She stressed the ETC’s conviction that decarbonisation was now technically possible, with the ‘technologies and business solutions… either already available or very close to being able to be brought to market.’
A net zero economy meant, she said, electrifying where possible.
‘But we also deploy new technologies and processes in sectors that can’t be electrified where it’s harder. So we’ve done a lot of work looking at heavy industry, long distance shipping, aviation, and looking at the opportunities to use hydrogen to use syn fuels, to use ammonia and to use sustainably sourced biomass… And carbon capture CCS, especially around industrial processes. And so when you add up that all together, you end up with a radically different shape of the for the global energy system.’
Ms Kettleborough spoke of the need for two sorts of innovation investment: ‘the incremental improvements that will enable the technologies we already have to play the role we need them to play by mid century’ but also an ‘investment in new technologies and bringing those new technologies to market.’
Anna Skarbek discussed the steps for Australia to accelerate its clean technology transition. She stressed, in particular, the necessity of rapid deployment. ‘It’s really about putting the foot down on the pedal and trying to harness all of those opportunities… to get the mature ones already rolling out across our own economy and the emerging ones rapidly established so that they can supply the world with that opportunity set that we talked about.’
In response to a question about how government policy could interact with business incentives, Ms Skarbek talked about the need ‘to move faster than where the customer is at… being more more proactive and leaning in to help move the market and the customer to adopt the zero emissions options.’ That, she said, was something both governments and businesses could do.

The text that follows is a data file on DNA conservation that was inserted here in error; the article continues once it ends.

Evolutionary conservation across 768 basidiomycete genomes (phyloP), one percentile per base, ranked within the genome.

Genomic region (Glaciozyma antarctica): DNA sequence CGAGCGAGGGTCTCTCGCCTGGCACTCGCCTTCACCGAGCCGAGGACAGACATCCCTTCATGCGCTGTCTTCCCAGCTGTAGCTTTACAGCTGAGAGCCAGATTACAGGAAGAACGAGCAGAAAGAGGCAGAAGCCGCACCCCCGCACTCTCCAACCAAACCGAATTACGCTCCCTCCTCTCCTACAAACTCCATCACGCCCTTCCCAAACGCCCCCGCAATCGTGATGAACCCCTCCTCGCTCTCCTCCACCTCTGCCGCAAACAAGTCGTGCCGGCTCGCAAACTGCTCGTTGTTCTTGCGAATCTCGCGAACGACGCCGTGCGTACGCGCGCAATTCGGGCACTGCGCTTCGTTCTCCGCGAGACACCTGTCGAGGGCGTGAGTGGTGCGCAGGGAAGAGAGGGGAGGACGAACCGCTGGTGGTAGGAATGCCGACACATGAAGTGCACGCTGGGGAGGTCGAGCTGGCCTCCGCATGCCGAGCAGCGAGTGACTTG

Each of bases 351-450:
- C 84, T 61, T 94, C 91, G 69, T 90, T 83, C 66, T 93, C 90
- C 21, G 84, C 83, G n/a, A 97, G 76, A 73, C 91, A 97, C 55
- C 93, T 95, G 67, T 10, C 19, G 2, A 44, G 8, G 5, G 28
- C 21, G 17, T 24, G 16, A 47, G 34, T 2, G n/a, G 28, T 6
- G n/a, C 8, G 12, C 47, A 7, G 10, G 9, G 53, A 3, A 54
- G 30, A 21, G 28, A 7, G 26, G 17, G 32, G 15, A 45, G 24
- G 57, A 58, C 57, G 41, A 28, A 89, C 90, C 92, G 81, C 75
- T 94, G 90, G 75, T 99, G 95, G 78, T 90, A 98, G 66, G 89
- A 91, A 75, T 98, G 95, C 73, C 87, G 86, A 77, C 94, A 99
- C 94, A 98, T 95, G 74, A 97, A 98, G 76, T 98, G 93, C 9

‘Decarbonisation, unfortunately, is a proactive activity… [Governments] can help make the market move by demanding the zero emissions version for any supply chain purchase, at least asking for it. And then if it isn’t the most cost effective one, crafting a blended finance solution so that then it’s in the market, others can point to it and say that’s how it works, it de-risks it for the next round.’
She acknowledged that COVID-19 distracted attention from climate but stressed it also provided an opportunity, one that could help Australia reach the Paris goal of emissions level compatible with a temperature rise of 1.5 degrees.
‘We called it the “all in” scenario, really accelerating investment support for technologies in every sector. Now, coming out of the pandemic, that’s what governments are doing, throwing investment into economies, trying to bring forward investment, infrastructure, technology across every sector. So I’m crossing my fingers… for all our sakes, health, safety and prosperity, that indeed the solution to the pandemic in terms of economic stimulus is exactly what the doctor ordered for accelerated climate action as well, if we get it right.’
She concluded by noting the increasing momentum in civil society, business and government.
‘Every state and territory has a net zero emissions goal,’ she said. ‘So on the destination, our record is strong… Where the progress is mixed is on the pace of delivery. So there is consensus around the end goal, but on the journey, we’re not yet moving fast enough.’
Anna Skarbek then asked Professor Loughhead about the progress in clean technology that most excited him. He mentioned the UK’s achievements in cost reductions in offshore wind reduction and noted that the Indian government had set a challenge of reducing the cost of cooling by 80 per cent. ‘To my astonishment, people have come up with solutions that look as though they might be able to do that… As we set the targets, it is amazing what comes out of the woodwork.’
The session concluded with the panel responding to audience questions.